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Analyst predicts Intel's 10nm plans

Posted: 23 Apr 2015 ?? ?Print Version ?Bookmark and Share

Keywords:Intel? quantum well FET? transistor? InGaAs? germanium?

A semiconductor analyst has projected what he thinks Intel Corp. will use as process technology for its next two generations. If the forecast turns out to be true, the chip manufacturer is set to leapfrog the industry once again.

Intel will use quantum well FETs starting with its 10nm process, said David Kanter in an analysis posted on his Real World Technologies website. The novel transistor structures will use two new materials, indium gallium arsenide (InGaAs) for n-type transistors and strained germanium for p-type devices, he stated.

If correct, Intel could gain a capability as early as 2016 to produce 10nm transistors as much as 200mV lower in power consumption than the rest of the industry. Kanter expects other chip makers will not be able to catch up with the techniques until their 7nm node, at least two years later.

It could take more than a year before Intel discloses its 10nm plans, Kanter said, giving his own predictions an 80-90 per cent confidence level.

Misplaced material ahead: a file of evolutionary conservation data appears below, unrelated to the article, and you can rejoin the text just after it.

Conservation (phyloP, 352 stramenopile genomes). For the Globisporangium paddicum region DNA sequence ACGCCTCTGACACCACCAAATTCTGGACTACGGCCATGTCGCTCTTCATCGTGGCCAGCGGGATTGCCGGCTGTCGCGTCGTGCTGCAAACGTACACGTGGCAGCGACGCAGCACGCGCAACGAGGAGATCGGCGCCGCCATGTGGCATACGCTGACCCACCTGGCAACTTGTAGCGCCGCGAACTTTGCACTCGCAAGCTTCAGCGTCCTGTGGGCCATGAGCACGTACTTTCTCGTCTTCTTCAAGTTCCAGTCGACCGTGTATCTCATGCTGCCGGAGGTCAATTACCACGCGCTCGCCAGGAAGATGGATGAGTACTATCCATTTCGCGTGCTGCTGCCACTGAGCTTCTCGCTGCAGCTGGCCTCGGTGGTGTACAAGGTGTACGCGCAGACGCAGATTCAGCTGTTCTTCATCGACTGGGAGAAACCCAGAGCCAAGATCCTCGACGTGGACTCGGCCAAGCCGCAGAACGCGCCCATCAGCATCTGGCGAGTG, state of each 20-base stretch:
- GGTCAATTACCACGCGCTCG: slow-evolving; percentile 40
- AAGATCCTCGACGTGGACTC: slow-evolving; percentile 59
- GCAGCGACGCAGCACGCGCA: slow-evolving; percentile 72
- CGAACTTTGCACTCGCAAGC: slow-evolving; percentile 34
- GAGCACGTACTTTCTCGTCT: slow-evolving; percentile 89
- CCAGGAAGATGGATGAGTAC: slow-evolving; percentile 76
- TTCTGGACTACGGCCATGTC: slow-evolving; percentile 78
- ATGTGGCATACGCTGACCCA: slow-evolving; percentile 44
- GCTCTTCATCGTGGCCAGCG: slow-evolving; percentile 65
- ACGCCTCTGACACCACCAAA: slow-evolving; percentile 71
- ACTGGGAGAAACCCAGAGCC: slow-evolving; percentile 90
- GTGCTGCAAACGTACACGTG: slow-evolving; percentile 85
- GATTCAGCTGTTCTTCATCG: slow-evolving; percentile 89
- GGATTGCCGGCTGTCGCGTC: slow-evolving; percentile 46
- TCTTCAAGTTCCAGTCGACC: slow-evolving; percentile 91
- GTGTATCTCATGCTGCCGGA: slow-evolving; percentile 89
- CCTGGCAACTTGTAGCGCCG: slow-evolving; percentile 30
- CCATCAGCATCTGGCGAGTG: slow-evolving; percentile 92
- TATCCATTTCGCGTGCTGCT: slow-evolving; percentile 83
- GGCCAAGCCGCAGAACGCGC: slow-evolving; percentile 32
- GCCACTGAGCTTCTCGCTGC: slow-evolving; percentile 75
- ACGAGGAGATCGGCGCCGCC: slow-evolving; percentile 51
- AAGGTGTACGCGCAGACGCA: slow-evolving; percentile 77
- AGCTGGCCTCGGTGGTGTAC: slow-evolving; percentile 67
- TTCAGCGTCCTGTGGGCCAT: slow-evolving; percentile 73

Kanter's analysis is based on a study of about two dozen Intel research papers mainly presented at the annual International Electron Devices Meeting (IEDM). He also analysed as many Intel patents related to chip making.

"Everything I saw pointed in this direction," noted Kanter. "The question is not will Intel do quantum well FETs, the question is will it be at 10 or 7nm."

"Using compound semiconductors in the channel is not unique to Intel's research, but it's clear no one is quite so far along as Intel publishing on them," Kanter added. Intel's papers and patents on germanium were more scarce, but that technology is more well understood," he said, noting he expects Intel to adopt pure germanium although it may progress via a half step to silicon germanium.

Kanter provided Intel a look at his article before it was published. The chip maker declined to comment on it.

InGaAs

Intel showed work with InGaAs in this image from a 2009 IEDM paper.

- Rick Merritt
??EE Times





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